I never liked running for the sake of conditioning or training or as a means of transportation. Admittedly, I did enjoy the occasional romp along a dusty cowpath, feet tromping up little clouds of dust, arms outstretched and veering through each turn like an airplane. Those small diversions rarely lasted more than a quarter-mile or so and were limited to the days of youth.
When it came time for basketball conditioning, I hated the laps in the gym and the mile runs outdoors. After my senior year of high school, I never again ran or jogged unless someone or something was in peril. And, offhand, I can’t remember a single time in the last forty years when anyone or anything with whom or which I was associated was in that degree of peril.
So, how is it that I recently found myself running/jogging/walking 2.2 miles in 27 minutes? I blame it entirely on my daughter, Susan.
I called her last month to finalize plans for a visit. As we discussed my proposal to have a family gathering at Kentucky Lake on the fourth Saturday in June, she said, “Can we change it? I’m running in a Warrior Dash that day.” Then, possibly joking, she said, “You could run it with me.” In response, definitely delusional, I said, “Sure. Let’s do it.”
If you want to more fully fathom the degree of my insanity, check out “Warrior Dash Kentucky” on the web. For now, let’s just say it’s a 5K cross country run with thirteen intriguing obstacle segments, several of which seem to have the potential to induce debilitating injuries. For a young person in prime physical condition, it should be an interesting manner in which to spend a half-hour or so gaining an assortment of injuries and aches. For a flabby guy closely approaching the senior years, it seems more like hari kari in slow motion.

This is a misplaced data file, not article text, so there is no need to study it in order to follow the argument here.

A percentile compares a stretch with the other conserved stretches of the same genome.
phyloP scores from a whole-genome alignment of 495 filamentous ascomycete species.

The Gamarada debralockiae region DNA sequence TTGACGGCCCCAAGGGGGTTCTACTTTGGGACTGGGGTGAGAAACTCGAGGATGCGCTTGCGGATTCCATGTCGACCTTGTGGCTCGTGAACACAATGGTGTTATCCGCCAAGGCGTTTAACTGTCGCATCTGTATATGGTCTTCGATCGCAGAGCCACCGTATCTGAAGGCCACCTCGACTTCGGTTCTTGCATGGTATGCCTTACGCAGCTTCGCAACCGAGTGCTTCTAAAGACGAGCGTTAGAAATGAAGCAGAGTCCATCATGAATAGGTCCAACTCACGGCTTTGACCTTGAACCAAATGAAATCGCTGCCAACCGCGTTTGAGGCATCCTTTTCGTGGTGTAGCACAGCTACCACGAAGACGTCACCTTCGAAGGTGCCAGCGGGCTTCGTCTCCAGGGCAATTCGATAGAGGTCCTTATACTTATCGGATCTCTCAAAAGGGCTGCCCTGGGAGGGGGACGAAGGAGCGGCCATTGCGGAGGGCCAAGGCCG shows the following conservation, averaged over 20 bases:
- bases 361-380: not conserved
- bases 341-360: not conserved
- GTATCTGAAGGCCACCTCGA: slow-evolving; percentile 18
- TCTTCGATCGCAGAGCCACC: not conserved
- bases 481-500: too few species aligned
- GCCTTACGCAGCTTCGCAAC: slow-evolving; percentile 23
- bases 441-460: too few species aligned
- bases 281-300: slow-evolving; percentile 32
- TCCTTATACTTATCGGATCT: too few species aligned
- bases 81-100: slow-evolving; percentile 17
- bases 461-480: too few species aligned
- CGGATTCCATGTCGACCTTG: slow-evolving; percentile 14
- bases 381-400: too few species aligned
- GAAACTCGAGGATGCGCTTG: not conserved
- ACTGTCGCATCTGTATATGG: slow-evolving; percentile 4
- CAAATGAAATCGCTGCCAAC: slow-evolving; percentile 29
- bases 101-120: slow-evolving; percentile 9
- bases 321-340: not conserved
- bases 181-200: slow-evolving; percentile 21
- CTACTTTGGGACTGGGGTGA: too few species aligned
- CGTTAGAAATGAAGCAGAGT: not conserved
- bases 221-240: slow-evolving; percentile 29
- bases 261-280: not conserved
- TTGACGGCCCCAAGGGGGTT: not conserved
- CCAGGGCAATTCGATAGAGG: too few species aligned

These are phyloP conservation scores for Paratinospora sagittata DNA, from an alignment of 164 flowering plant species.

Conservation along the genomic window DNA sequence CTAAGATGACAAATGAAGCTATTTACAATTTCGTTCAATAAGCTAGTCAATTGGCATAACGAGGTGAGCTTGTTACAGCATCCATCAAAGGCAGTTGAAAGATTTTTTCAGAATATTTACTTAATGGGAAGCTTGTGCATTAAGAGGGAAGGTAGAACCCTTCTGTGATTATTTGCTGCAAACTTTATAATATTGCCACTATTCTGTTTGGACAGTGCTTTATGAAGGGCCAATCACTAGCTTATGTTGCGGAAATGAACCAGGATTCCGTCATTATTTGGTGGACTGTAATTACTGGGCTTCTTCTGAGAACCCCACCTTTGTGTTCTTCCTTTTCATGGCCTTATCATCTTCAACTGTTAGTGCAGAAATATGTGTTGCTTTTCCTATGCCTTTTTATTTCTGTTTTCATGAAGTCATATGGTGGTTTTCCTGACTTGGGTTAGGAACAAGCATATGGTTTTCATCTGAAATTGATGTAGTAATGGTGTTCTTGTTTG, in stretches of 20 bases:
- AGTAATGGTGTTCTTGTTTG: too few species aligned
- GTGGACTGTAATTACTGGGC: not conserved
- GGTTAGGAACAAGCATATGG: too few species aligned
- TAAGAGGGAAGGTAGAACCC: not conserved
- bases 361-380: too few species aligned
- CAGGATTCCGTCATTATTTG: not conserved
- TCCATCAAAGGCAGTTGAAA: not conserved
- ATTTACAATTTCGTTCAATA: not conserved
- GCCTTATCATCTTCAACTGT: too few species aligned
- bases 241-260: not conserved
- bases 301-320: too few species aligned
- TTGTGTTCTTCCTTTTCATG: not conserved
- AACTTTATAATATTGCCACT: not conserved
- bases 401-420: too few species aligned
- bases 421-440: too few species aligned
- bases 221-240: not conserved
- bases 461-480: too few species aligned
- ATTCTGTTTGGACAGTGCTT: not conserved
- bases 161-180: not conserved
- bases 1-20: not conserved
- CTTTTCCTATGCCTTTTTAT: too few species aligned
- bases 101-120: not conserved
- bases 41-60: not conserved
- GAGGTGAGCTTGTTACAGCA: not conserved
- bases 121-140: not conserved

Although it’s not an easy sell, Susan and I were able to recruit one of her four brothers to join us. Dan, apparently, thinks it will be worth his while to watch such a rare spectacle at close range. As for me, well, it’s the idea of the biggest physical challenge I’ve ever accepted in my life and the opportunity to do something like this with a couple of my kids. I just wish I could be their age when we do it.
In spite of my lack of youth, I have seen considerable improvement in my stamina over the past few weeks. All those hours on the elliptical, the track and alongside the road have really helped; I’m confident that I may very well cover half the course before I need the paramedics. And, I hope to raise a thousand bucks or so for St. Jude’s Children’s Hospital.
In regard to the results of my spiritual conditioning over the past fifty-plus years, I’m a bit more confident. I’m pretty sure that I will finish the course. And gain a far better prize.